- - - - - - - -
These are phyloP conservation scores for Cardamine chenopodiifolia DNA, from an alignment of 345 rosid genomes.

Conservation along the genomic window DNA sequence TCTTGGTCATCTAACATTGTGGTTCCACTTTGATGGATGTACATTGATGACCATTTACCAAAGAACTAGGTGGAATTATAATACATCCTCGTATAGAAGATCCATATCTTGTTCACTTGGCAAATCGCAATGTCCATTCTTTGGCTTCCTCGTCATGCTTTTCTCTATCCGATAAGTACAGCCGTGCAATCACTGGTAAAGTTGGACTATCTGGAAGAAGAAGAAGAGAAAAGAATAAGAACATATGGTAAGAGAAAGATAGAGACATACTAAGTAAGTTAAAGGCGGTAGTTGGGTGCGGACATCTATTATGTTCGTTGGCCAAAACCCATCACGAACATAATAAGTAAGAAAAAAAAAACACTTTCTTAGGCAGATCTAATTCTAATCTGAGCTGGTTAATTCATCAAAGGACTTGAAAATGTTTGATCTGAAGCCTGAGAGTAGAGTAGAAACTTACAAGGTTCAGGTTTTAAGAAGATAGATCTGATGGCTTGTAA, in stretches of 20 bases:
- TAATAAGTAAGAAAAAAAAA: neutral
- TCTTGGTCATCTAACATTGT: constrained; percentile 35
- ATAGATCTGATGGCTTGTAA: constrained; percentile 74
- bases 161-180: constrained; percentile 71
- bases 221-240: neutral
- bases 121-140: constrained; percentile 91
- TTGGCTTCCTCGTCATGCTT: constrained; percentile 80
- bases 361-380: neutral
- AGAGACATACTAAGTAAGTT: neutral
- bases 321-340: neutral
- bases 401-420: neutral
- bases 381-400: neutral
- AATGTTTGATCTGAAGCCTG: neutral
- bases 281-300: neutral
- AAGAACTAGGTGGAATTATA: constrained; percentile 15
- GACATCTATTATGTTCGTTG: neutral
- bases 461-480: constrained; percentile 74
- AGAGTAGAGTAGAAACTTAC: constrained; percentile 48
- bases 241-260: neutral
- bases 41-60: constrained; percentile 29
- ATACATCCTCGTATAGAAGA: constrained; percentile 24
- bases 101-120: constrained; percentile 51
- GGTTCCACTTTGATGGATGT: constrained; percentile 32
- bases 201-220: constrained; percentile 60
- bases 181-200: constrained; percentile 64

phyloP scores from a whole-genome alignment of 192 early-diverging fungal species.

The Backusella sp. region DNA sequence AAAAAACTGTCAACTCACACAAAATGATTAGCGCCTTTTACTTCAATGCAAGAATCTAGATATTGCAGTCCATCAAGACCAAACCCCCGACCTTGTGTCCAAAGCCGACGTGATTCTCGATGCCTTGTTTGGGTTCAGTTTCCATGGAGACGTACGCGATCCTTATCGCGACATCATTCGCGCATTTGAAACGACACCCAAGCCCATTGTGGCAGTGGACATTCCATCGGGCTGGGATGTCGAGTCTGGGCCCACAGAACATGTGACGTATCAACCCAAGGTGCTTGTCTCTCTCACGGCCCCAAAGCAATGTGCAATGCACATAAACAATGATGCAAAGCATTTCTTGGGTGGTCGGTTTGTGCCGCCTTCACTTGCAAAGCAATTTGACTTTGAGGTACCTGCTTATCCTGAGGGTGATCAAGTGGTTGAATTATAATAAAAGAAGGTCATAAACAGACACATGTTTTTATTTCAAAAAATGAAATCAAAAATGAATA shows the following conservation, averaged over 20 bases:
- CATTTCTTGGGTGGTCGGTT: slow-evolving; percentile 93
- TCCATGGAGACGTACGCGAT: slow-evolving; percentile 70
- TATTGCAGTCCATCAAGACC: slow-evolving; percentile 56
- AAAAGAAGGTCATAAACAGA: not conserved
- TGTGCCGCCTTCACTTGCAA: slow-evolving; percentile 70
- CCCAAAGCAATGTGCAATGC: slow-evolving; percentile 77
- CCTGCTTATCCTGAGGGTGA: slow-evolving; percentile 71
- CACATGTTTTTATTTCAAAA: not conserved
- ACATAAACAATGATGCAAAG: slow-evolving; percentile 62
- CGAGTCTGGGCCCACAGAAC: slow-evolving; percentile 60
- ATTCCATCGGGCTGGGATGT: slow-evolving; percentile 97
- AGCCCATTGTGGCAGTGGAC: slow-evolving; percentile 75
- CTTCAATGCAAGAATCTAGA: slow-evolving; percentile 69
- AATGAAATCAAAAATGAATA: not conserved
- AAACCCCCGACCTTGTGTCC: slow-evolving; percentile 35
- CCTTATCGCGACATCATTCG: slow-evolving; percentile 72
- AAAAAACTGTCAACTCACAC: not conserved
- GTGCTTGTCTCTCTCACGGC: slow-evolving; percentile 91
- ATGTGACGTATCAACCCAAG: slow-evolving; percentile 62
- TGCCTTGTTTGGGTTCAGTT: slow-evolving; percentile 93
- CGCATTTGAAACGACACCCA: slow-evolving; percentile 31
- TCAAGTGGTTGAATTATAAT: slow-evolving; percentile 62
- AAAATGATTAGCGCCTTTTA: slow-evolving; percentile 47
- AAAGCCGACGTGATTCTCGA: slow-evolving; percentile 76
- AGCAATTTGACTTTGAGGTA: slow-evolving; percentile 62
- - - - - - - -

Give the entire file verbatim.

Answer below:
These are phyloP conservation scores for Cardamine chenopodiifolia DNA, from an alignment of 345 rosid genomes.

Conservation along the genomic window DNA sequence TCTTGGTCATCTAACATTGTGGTTCCACTTTGATGGATGTACATTGATGACCATTTACCAAAGAACTAGGTGGAATTATAATACATCCTCGTATAGAAGATCCATATCTTGTTCACTTGGCAAATCGCAATGTCCATTCTTTGGCTTCCTCGTCATGCTTTTCTCTATCCGATAAGTACAGCCGTGCAATCACTGGTAAAGTTGGACTATCTGGAAGAAGAAGAAGAGAAAAGAATAAGAACATATGGTAAGAGAAAGATAGAGACATACTAAGTAAGTTAAAGGCGGTAGTTGGGTGCGGACATCTATTATGTTCGTTGGCCAAAACCCATCACGAACATAATAAGTAAGAAAAAAAAAACACTTTCTTAGGCAGATCTAATTCTAATCTGAGCTGGTTAATTCATCAAAGGACTTGAAAATGTTTGATCTGAAGCCTGAGAGTAGAGTAGAAACTTACAAGGTTCAGGTTTTAAGAAGATAGATCTGATGGCTTGTAA, in stretches of 20 bases:
- TAATAAGTAAGAAAAAAAAA: neutral
- TCTTGGTCATCTAACATTGT: constrained; percentile 35
- ATAGATCTGATGGCTTGTAA: constrained; percentile 74
- bases 161-180: constrained; percentile 71
- bases 221-240: neutral
- bases 121-140: constrained; percentile 91
- TTGGCTTCCTCGTCATGCTT: constrained; percentile 80
- bases 361-380: neutral
- AGAGACATACTAAGTAAGTT: neutral
- bases 321-340: neutral
- bases 401-420: neutral
- bases 381-400: neutral
- AATGTTTGATCTGAAGCCTG: neutral
- bases 281-300: neutral
- AAGAACTAGGTGGAATTATA: constrained; percentile 15
- GACATCTATTATGTTCGTTG: neutral
- bases 461-480: constrained; percentile 74
- AGAGTAGAGTAGAAACTTAC: constrained; percentile 48
- bases 241-260: neutral
- bases 41-60: constrained; percentile 29
- ATACATCCTCGTATAGAAGA: constrained; percentile 24
- bases 101-120: constrained; percentile 51
- GGTTCCACTTTGATGGATGT: constrained; percentile 32
- bases 201-220: constrained; percentile 60
- bases 181-200: constrained; percentile 64

phyloP scores from a whole-genome alignment of 192 early-diverging fungal species.

The Backusella sp. region DNA sequence AAAAAACTGTCAACTCACACAAAATGATTAGCGCCTTTTACTTCAATGCAAGAATCTAGATATTGCAGTCCATCAAGACCAAACCCCCGACCTTGTGTCCAAAGCCGACGTGATTCTCGATGCCTTGTTTGGGTTCAGTTTCCATGGAGACGTACGCGATCCTTATCGCGACATCATTCGCGCATTTGAAACGACACCCAAGCCCATTGTGGCAGTGGACATTCCATCGGGCTGGGATGTCGAGTCTGGGCCCACAGAACATGTGACGTATCAACCCAAGGTGCTTGTCTCTCTCACGGCCCCAAAGCAATGTGCAATGCACATAAACAATGATGCAAAGCATTTCTTGGGTGGTCGGTTTGTGCCGCCTTCACTTGCAAAGCAATTTGACTTTGAGGTACCTGCTTATCCTGAGGGTGATCAAGTGGTTGAATTATAATAAAAGAAGGTCATAAACAGACACATGTTTTTATTTCAAAAAATGAAATCAAAAATGAATA shows the following conservation, averaged over 20 bases:
- CATTTCTTGGGTGGTCGGTT: slow-evolving; percentile 93
- TCCATGGAGACGTACGCGAT: slow-evolving; percentile 70
- TATTGCAGTCCATCAAGACC: slow-evolving; percentile 56
- AAAAGAAGGTCATAAACAGA: not conserved
- TGTGCCGCCTTCACTTGCAA: slow-evolving; percentile 70
- CCCAAAGCAATGTGCAATGC: slow-evolving; percentile 77
- CCTGCTTATCCTGAGGGTGA: slow-evolving; percentile 71
- CACATGTTTTTATTTCAAAA: not conserved
- ACATAAACAATGATGCAAAG: slow-evolving; percentile 62
- CGAGTCTGGGCCCACAGAAC: slow-evolving; percentile 60
- ATTCCATCGGGCTGGGATGT: slow-evolving; percentile 97
- AGCCCATTGTGGCAGTGGAC: slow-evolving; percentile 75
- CTTCAATGCAAGAATCTAGA: slow-evolving; percentile 69
- AATGAAATCAAAAATGAATA: not conserved
- AAACCCCCGACCTTGTGTCC: slow-evolving; percentile 35
- CCTTATCGCGACATCATTCG: slow-evolving; percentile 72
- AAAAAACTGTCAACTCACAC: not conserved
- GTGCTTGTCTCTCTCACGGC: slow-evolving; percentile 91
- ATGTGACGTATCAACCCAAG: slow-evolving; percentile 62
- TGCCTTGTTTGGGTTCAGTT: slow-evolving; percentile 93
- CGCATTTGAAACGACACCCA: slow-evolving; percentile 31
- TCAAGTGGTTGAATTATAAT: slow-evolving; percentile 62
- AAAATGATTAGCGCCTTTTA: slow-evolving; percentile 47
- AAAGCCGACGTGATTCTCGA: slow-evolving; percentile 76
- AGCAATTTGACTTTGAGGTA: slow-evolving; percentile 62